State Highlights: Texas Gov. Perry Touts Tort Reform; Calif. Lawmakers Want To Pass 100 Bills Per Day
A selection of health policy stories from Texas and California.
The Texas Tribune/Kaiser Health News: Texas Outbreaks Make A Case For Vaccinations
A measles outbreak in a vaccination-wary North Texas megachurch and soaring rates of whooping cough across the state are drawing renewed calls for immunization legislation, which some lawmakers and medical professionals argue would help the state prevent public health crises (Aaronson, 9/10).
The Associated Press: Perry Touts Effects Of Tort Reform On Doctors
Gov. Rick Perry chose a South Texas county that he said had been at the epicenter of the medical malpractice lawsuit "crisis" to commemorate the 10th anniversary of legislation capping how much juries could award plaintiffs. Speaking at the doctor-owned Doctors Hospital at Renaissance on Monday, Perry said the changes, commonly known as tort reform, expanded access to health care and made Texas an attractive destination for physicians (Sherman, 9/9).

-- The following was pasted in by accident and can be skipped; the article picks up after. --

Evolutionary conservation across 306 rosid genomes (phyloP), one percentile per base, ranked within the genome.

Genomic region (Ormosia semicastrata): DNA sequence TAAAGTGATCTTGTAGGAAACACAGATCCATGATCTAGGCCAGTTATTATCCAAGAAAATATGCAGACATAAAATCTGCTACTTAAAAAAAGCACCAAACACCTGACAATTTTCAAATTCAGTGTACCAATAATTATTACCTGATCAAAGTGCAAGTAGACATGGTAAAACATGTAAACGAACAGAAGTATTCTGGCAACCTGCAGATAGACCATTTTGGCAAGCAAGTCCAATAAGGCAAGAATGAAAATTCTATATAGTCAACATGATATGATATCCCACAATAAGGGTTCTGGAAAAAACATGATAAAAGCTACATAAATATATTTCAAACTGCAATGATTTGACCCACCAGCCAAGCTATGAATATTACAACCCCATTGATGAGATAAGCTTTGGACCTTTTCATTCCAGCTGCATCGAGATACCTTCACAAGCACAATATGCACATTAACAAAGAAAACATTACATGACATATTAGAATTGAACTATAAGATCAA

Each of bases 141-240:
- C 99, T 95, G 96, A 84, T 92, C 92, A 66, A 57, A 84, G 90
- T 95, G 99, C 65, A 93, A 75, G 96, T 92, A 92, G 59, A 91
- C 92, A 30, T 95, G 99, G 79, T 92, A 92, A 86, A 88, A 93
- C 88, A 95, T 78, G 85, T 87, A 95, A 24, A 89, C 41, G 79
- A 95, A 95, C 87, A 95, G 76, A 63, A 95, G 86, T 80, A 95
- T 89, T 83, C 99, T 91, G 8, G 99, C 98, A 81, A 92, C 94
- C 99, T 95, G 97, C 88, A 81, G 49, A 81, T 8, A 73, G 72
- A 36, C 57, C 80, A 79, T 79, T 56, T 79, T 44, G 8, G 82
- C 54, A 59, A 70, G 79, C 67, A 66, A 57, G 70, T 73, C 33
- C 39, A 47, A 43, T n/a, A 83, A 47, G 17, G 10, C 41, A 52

California Healthline: Lawmakers Shooting For 100 Bills A Day
The Senate last week passed a bill to require coverage of fertility therapy for younger cancer patients, one of several health-related bills sent to the governor. Friday's floor votes were just a preamble to the work in the Legislature coming up this week, according to Sen. Darrell Steinberg (D-Sacramento). The Senate President pro Tem said lawmakers will have about 500 bills to pass before the current session ends Friday. "That means we have to go through about 100 bills a day, on average," Steinberg said. "We've done that and more in a day” (Gorn, 9/9).